Rumba’s Congolese roots are finally being recognized by Unesco

While Cuba popularized rumba, the Congolese origins of the music and dance genre have been mostly forgotten.
While Cuba popularized rumba, the Congolese origins of the music and dance genre have been mostly forgotten.
Image: AP Photo/Desmond Boylan
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Unbeknownst to many, the origin of one of their favorite Latin dances—rumba—is actually the ancient kingdom of Kongo, that is now the Democratic Republic of Congo and neighboring Congo-Brazzaville. This genre that was popularized in Cuba—and has since the beginning of the 20th century spread to countries in Latin America, Europe as well to Africahas spurred several other music and dance genres across the globe.

It evolved to rhumba, also known as ballroom rumba in the US and is a major influence of rumba flamenco in Spain. Cuban rumba was added to Unesco’s list of intangible cultural heritage of humanity in 2016.

While rumba’s origin is linked to enslaved people from Africa during the era of the Atlantic trade, discussions of its history usually don’t go beyond that.  The people and culture from which it originated in Africa are usually not mentioned. This past week’s addition of Congolese rumba to the Unesco heritage list, hopefully ensures that the African origin of this world famous musical and dance genre will not be forgotten.

“Congolese rumba is a musical genre and a dance common in urban areas of the Democratic Republic of the Congo and the Republic of the Congo,” Unesco stated on its Heritage website.  “Generally danced by a male-female couple, it is a multicultural form of expression originating from an ancient dance called nkumba (meaning waist in Kikongo). The rumba is used for celebration and mourning, in private, public, and religious spaces.”

Historical context of rumba and the role of slave trade

The Democratic Republic of Congo and the Congo Republic submitted a joint bid for their rumba in October this year. “When our ancestors who were taken abroad wanted to remember their history, their origin, their memory, they danced the navel dance,” said Catherine Kathungu Furaha, Congo’s minister of art and culture during the submission. “We want rumba to be recognized as ours. It is our identity.”

The inclusion of Congolese rumba is important as it brings recognition and celebrates the people and culture from which rumba was introduced to Cuba.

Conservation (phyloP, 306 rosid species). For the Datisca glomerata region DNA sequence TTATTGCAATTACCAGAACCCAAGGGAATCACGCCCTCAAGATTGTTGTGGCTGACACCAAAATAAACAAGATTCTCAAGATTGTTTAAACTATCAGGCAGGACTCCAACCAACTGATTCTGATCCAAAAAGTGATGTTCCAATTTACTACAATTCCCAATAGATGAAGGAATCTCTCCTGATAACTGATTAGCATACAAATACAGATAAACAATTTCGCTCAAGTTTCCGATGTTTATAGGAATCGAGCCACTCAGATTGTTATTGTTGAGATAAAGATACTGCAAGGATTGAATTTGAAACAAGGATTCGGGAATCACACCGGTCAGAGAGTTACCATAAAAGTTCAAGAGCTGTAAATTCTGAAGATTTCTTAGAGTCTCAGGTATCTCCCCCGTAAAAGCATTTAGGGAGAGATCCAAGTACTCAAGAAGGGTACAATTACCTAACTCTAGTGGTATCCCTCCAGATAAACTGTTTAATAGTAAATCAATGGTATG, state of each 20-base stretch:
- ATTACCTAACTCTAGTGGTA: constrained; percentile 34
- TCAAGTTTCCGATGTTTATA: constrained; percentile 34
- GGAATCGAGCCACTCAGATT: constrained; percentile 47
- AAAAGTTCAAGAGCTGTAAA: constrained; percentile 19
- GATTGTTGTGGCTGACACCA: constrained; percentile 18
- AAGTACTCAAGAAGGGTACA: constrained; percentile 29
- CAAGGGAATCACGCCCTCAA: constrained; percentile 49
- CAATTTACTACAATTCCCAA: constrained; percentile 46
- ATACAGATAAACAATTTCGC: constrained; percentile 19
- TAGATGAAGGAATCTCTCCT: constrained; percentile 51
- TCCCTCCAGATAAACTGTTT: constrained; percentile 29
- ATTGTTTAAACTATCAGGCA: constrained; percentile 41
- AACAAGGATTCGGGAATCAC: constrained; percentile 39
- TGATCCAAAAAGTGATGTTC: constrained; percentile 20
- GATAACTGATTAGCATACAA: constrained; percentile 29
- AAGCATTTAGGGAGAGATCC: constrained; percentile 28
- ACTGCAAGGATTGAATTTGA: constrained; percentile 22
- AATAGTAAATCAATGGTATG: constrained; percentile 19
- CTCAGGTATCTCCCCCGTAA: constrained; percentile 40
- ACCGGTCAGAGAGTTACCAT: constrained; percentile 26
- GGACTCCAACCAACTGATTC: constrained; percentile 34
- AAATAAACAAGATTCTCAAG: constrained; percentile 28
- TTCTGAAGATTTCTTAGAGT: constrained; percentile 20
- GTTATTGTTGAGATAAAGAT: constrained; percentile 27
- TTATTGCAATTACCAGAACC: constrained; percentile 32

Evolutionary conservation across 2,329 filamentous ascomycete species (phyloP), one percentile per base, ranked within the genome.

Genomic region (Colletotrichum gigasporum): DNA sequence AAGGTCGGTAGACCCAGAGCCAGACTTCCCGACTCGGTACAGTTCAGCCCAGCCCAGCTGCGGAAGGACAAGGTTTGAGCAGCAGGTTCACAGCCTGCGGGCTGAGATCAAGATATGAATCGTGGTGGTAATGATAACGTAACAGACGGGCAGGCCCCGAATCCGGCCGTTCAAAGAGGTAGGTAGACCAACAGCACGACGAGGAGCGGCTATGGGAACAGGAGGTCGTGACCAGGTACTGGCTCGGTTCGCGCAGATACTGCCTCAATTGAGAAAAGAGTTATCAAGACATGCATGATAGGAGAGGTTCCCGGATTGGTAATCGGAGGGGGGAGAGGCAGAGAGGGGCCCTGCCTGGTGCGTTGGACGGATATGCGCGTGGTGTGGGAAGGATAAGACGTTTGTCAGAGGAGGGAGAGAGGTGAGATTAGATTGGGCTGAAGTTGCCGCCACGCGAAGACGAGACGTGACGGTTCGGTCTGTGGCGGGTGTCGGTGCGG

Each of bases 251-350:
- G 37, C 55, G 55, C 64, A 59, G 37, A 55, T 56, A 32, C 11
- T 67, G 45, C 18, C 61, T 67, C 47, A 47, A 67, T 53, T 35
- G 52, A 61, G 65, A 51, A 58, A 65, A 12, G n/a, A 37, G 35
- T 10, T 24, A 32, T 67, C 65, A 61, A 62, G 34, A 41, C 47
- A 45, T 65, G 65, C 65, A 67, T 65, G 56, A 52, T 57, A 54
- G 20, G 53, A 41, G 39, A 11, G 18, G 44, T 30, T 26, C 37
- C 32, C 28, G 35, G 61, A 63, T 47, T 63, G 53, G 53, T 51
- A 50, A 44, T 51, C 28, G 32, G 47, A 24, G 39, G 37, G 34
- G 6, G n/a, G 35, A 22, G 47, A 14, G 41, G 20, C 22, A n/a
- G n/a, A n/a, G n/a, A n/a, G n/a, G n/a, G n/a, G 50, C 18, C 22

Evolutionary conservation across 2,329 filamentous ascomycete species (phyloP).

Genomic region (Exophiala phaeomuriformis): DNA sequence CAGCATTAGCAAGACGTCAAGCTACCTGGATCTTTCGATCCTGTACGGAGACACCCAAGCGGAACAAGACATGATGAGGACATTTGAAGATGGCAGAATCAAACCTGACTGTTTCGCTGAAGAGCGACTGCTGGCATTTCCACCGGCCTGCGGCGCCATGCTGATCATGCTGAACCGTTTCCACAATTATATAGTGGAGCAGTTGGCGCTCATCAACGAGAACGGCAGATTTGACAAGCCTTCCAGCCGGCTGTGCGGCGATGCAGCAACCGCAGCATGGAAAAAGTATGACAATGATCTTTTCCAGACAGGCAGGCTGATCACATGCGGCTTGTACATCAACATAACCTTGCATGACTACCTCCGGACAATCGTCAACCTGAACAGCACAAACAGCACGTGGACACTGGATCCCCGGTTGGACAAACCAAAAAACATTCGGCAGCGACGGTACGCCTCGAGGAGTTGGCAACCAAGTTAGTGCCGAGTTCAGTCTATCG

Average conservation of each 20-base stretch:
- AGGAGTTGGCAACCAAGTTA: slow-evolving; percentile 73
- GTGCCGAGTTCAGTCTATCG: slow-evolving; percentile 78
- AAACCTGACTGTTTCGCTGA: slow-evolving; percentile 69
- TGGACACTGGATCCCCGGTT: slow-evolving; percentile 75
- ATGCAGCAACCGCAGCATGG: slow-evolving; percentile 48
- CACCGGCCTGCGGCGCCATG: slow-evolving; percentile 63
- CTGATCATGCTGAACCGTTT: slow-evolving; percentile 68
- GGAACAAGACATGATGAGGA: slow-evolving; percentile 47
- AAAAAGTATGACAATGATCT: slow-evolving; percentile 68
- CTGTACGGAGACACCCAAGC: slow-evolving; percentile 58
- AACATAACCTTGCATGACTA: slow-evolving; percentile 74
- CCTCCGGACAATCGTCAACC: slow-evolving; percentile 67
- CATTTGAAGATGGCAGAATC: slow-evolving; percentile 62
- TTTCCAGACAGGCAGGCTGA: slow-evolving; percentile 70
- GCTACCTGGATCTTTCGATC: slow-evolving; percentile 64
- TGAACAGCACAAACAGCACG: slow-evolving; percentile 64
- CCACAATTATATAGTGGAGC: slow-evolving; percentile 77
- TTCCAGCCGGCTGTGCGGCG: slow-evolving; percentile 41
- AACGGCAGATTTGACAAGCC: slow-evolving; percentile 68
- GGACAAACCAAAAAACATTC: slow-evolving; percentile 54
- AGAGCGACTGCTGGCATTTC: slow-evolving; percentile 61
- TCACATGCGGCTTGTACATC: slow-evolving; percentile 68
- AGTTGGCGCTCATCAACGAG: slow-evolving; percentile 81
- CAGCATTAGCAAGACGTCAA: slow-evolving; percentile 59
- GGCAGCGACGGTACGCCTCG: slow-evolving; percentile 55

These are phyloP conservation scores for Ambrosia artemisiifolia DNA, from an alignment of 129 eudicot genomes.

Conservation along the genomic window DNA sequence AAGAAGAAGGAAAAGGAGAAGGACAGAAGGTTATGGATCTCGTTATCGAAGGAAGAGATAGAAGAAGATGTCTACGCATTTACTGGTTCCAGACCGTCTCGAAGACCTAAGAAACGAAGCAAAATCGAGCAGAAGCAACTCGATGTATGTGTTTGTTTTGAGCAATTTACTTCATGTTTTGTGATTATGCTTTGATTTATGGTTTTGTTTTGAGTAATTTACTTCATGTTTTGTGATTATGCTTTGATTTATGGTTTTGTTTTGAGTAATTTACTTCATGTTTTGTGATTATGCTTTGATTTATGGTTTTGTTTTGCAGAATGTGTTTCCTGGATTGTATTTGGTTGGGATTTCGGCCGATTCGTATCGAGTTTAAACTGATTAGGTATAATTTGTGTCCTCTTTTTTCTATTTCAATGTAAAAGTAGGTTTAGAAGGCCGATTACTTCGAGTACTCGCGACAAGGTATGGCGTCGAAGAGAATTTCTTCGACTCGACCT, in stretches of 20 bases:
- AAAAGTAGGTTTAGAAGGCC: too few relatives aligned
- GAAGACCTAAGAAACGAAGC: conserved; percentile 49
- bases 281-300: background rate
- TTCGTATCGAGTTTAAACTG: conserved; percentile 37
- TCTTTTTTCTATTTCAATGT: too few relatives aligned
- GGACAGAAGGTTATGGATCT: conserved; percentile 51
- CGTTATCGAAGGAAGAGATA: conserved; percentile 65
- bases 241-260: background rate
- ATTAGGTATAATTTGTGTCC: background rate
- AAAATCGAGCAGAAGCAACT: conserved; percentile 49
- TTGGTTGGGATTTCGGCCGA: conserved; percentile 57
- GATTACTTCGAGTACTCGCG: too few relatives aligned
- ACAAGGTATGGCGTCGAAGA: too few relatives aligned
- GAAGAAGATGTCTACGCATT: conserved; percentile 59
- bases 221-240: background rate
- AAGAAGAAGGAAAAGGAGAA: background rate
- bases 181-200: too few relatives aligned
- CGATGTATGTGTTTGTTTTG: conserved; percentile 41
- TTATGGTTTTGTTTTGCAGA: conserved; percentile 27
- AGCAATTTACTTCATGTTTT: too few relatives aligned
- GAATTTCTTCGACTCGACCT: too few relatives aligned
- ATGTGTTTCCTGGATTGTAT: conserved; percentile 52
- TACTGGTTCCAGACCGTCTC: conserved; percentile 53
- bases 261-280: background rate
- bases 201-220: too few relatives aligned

The ancient kingdom of Kongo accounted for a large number of enslaved people that were transported to Cuba beginning from the 15th century and “between 17% and 24% of the African slaves who arrived in Cuba between 1817 and 1843 were Bakongo (another name for Kongo.) The Africans carried with them their culture including the rumba which under Spanish cultural influence developed into the Cuban rumba in the black urban slums of Cuba in the mid-19th century.

Ned Sublette, an American musicologist and music composer who is known for fusing country-western and Afro-Caribbean styles including rumba, says that “Kikongo words and names are part of the common vocabulary of Cuban rumba.”

Music moves back and forth

However, the Congolese rumba as we have it today was influenced by Afro-Cuban music, especially rumba music which was repatriated to the Congo region with the arrival of the “GV series” gramophone records in the Congo region in the 1930s.

The G.V. Series is best known as the first exposure many Africans had to Afro-Cuban music and by the 1940s Cuban rumba had gained widespread popularity in the Congo due to radio airplay, and its familiar sound and dance.

The influence of Cuban rumba elements in the local Congolese music and dance particularly the maringa, which had basic movements in common with the Cuban rumba, resulted in the emergence of the modern Congolese rumba in the 1950s.

Congolese musicians such as Franco and the OK Jazz band, Dr. Nico and Tabu Ley Rochereau of the African Fiesta, and Papa Wendo (the first international star of Congolese rumba) are credited for having played a huge role in developing the Congolese rumba style.

Rumba exemplifies the universality of music. The fact that a genre that emerged from the continent, survived the horrors of the transatlantic slave trade, then went on to spur other musical movements globally, including in Africa.

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